4.2.1 Purpose of Test The cabinet load test challenges the structural integrity and the load-bearing capability of the cabinet construction. The test demonstrates the ability of the cabinet to support heavy loads. 4.2.2 Test Procedure The cabinet top was loaded using 2,000 pounds of solid steel bars stacked five high, in eight equally spaced rows. After 10 minutes, the bars were removed from the cabinet. 4.2.3 Acceptance Level There are no signs of permanent damage. 4.3.1 Purpose of Test The purpose of the test is to challenge the functional characteristics of the cabinet when subjected to a concentrated load on the center of the cabinet top. 4.3.2 Test Procedure Four, 50 pound solid steel bars were placed on top of the cabinet, along the cabinet centerline. With the weight in place, the drawers and doors were operated and inspected. 4.3.3 Acceptance Level Doors and drawers operated normally. There is no permanent distortion to the front rail, cabinet joinery, doors, or drawers. CABINET CONCENTRATED LOAD TEST 4.4.1 Purpose of Test The test evaluates the structural integrity of the cabinet construction when subjected to torsional load. 4.4.2 Test Procedure The cabinet was supported on three, 3-1/4” x 3-1/2” x 4”H hardwood blocks, located under the two rear corners and one front corner. The cabinet was secured, diagonally from the unsupported corner with seven, 50 pound, solid steel bars to prevent overturning. Four, 50 pound, solid steel bares were placed on the unsupported corner of the cabinet and left in position for 15 minutes. The weights were then removed and the cabinet was placed on the floor in its normal, upright, position. The cabinet joinery was inspected and the cabinet was leveled and measured, diagonally, between the corners of the face and the back of the cabinet. 4.4.3 Acceptance Level When returned to normal position, the operation of the cabinet was normal and there was no evidence of permanent damage. The difference between the diagonal measurements does not exceed 1/8” front or back. 4.5.1 Purpose of Test The test demonstrated the ability of a cabinet to resist standing water. 4.5.2 Test Procedure The thickness of the material along the perimeter of the bottom of the cabinet was measured on 6” increments. The thickness was recorded and the arithmetic mean was calculated. The cabinet was then placed in a pan of water so that the bottom 2” of the cabinet was submerged. The cabinet remained in the water for 4 hours and then it was removed and immediately re-measured at the same locations that were measured ini- tially. The thickness at each location was recorded and the arithmetic mean was calculated. After the cabinet had dried, it was inspected for damage. 4.5.3 Acceptance Level The cabinet shows no signs of permanent deformation or deterioration and the average increase in thickness is less than four percent (3.5%). CABINET TORSION CABINET SUBMERSION TEST | | 877.348.9663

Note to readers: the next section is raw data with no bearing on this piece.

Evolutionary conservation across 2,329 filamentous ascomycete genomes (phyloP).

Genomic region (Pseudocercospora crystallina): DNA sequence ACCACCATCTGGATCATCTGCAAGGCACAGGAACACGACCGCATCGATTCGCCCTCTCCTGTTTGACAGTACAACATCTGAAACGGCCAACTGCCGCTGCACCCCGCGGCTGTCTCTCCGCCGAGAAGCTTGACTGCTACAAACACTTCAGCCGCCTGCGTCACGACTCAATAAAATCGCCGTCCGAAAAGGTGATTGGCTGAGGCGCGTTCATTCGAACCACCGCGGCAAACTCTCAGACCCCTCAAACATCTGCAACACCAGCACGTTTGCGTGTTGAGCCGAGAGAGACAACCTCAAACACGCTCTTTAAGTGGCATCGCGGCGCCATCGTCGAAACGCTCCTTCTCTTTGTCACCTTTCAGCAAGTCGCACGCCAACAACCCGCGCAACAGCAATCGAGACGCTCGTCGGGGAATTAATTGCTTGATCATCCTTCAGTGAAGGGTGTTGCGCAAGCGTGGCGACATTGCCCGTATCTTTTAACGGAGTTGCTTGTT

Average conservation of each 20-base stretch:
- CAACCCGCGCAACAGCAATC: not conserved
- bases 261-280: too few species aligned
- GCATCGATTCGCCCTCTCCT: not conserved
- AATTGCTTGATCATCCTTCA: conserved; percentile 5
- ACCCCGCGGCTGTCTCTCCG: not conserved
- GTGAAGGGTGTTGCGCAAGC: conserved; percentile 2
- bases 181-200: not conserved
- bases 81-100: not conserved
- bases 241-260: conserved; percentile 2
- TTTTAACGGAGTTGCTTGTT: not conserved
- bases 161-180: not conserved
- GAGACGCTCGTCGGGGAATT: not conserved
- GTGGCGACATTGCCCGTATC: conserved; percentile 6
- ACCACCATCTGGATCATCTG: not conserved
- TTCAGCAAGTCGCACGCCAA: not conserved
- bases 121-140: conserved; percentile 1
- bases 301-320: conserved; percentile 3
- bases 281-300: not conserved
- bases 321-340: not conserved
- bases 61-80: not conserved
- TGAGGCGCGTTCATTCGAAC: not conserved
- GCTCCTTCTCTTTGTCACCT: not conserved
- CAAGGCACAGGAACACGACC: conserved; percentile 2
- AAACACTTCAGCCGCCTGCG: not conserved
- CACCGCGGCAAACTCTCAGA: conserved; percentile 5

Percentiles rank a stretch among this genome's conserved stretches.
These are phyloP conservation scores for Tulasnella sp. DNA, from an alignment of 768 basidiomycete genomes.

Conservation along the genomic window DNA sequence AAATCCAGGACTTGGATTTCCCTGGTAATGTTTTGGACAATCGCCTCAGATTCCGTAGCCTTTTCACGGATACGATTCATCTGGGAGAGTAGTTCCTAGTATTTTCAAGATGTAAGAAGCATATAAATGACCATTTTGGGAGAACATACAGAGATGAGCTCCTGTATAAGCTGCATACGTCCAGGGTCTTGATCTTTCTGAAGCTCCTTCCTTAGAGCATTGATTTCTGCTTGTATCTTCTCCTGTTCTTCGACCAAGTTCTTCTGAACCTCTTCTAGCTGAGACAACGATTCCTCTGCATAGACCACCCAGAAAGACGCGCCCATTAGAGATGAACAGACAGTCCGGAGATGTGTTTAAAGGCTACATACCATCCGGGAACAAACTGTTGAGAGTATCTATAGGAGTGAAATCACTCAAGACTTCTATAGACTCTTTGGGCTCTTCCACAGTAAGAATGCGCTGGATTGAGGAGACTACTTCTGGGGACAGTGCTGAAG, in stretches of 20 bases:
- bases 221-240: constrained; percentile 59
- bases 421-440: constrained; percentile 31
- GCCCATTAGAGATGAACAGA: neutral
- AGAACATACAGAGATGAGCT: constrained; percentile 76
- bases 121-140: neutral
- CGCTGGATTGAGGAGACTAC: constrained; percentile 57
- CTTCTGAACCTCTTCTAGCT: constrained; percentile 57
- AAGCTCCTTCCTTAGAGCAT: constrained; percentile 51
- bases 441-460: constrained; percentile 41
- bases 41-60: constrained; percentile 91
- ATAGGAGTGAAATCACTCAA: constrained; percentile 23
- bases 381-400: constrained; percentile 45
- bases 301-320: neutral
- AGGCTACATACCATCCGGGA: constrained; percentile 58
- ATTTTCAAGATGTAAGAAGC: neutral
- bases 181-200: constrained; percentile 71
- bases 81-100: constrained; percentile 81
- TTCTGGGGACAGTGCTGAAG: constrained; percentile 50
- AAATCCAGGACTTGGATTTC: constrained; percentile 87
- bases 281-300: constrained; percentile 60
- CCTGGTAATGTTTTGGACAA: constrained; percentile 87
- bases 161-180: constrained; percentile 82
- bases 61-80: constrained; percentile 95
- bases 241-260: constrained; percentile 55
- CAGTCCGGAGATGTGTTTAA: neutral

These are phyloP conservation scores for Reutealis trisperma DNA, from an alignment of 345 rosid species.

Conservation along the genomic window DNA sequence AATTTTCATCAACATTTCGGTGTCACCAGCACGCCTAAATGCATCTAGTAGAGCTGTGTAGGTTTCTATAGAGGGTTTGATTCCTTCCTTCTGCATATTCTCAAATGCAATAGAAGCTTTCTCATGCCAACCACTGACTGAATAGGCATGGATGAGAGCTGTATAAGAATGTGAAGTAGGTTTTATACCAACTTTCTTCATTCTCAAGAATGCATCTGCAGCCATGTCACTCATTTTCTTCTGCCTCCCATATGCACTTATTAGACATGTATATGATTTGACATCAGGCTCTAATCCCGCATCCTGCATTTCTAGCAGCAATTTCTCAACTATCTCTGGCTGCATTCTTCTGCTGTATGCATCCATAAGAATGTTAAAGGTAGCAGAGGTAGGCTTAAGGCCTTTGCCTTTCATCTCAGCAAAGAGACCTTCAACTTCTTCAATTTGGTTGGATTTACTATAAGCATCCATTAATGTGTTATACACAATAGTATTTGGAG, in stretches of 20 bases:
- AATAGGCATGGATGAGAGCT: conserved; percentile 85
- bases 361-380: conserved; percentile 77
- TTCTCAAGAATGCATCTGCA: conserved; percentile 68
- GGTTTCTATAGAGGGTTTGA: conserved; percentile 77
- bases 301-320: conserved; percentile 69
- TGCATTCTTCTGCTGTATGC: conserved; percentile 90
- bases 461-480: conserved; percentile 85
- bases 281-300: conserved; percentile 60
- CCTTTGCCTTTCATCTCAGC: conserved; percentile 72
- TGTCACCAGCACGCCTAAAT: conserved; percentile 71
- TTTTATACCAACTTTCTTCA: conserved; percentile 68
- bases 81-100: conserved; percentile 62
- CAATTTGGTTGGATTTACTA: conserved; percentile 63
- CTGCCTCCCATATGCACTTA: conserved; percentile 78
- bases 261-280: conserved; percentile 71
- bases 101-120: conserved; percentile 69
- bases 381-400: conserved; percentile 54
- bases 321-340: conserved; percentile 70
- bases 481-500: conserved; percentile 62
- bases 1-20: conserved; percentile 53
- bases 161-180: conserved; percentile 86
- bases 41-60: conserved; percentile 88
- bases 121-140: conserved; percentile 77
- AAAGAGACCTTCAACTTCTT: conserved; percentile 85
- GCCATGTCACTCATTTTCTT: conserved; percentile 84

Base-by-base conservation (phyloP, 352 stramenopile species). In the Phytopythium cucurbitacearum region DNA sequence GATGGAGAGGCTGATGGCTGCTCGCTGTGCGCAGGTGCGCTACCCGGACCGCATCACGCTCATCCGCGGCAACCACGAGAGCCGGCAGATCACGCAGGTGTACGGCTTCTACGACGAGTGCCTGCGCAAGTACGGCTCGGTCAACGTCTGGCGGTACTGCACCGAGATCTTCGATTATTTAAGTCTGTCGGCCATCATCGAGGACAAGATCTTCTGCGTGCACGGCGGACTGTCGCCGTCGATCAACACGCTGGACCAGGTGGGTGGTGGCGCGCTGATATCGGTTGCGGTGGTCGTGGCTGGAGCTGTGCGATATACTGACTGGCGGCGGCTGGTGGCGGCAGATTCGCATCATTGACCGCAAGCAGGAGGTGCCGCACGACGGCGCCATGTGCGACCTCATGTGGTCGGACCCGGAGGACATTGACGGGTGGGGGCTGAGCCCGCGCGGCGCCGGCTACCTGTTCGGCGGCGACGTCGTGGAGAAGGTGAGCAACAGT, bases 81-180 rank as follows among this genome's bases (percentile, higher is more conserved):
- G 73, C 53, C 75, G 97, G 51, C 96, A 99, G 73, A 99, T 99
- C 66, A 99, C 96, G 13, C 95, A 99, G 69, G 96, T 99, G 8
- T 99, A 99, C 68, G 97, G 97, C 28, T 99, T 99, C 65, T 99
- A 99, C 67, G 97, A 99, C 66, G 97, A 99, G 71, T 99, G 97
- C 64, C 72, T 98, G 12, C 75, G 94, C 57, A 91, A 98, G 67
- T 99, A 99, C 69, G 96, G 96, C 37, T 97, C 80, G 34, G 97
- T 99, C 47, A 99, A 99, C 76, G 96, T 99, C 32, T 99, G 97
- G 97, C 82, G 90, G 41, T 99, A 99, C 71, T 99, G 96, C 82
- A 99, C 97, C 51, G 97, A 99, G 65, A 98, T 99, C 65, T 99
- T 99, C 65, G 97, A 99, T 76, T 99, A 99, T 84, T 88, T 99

SEFA Results


5.1.1 Purpose of Test The test demonstrates the durability of the door and its hardware to an applied load of 200 pounds. 5.1.2 Test Procedure The shelf was removed and weight was placed on top of the cabinet to prevent it from overturning. A cabinet door was opened 90˚ and a sling with four 50 pound weights was hung over the top of the door, at a point out from the hinge centerline. The door was then slowly moved through the full cycle of the hinge (up to a 160˚ arc). The weight was then removed, the door was swung through its full intended range of motion, and closed. 5.1.3 Acceptance Level There was no significant permanent distortion and the door operated normally after the weight was removed.